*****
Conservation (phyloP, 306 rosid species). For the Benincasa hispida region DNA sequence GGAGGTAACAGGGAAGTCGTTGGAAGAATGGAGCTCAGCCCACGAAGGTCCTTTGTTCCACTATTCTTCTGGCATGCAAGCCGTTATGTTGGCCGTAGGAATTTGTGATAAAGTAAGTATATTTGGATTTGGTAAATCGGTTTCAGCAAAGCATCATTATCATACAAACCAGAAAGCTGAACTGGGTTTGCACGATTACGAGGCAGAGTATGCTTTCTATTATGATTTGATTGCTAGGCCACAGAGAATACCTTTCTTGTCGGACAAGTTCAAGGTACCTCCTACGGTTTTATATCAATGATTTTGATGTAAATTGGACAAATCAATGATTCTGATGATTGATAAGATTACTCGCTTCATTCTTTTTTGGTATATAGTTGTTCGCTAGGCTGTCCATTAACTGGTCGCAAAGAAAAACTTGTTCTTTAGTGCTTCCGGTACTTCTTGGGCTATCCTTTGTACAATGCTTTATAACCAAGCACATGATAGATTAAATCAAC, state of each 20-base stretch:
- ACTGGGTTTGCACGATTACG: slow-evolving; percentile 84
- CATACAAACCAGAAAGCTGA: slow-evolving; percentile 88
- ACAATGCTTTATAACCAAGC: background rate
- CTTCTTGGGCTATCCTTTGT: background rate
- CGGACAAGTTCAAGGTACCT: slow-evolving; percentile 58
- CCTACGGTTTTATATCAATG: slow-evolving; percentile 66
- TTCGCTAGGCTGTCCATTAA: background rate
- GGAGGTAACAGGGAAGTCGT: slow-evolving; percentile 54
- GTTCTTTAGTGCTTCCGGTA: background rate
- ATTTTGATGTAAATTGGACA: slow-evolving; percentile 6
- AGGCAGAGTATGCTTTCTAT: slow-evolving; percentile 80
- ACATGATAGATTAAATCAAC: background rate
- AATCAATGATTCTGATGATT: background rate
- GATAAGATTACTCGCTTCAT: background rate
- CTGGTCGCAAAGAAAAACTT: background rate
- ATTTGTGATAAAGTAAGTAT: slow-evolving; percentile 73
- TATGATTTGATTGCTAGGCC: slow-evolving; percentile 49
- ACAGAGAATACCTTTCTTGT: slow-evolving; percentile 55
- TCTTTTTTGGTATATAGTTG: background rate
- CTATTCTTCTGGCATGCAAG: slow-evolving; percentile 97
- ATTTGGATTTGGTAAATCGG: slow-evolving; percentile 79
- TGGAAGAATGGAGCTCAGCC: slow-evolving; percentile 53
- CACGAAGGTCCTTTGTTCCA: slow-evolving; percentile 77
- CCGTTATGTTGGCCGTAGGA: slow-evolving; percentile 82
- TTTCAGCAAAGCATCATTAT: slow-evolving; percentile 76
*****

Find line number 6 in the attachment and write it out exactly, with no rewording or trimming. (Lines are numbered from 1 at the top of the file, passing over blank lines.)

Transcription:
- CGGACAAGTTCAAGGTACCT: slow-evolving; percentile 58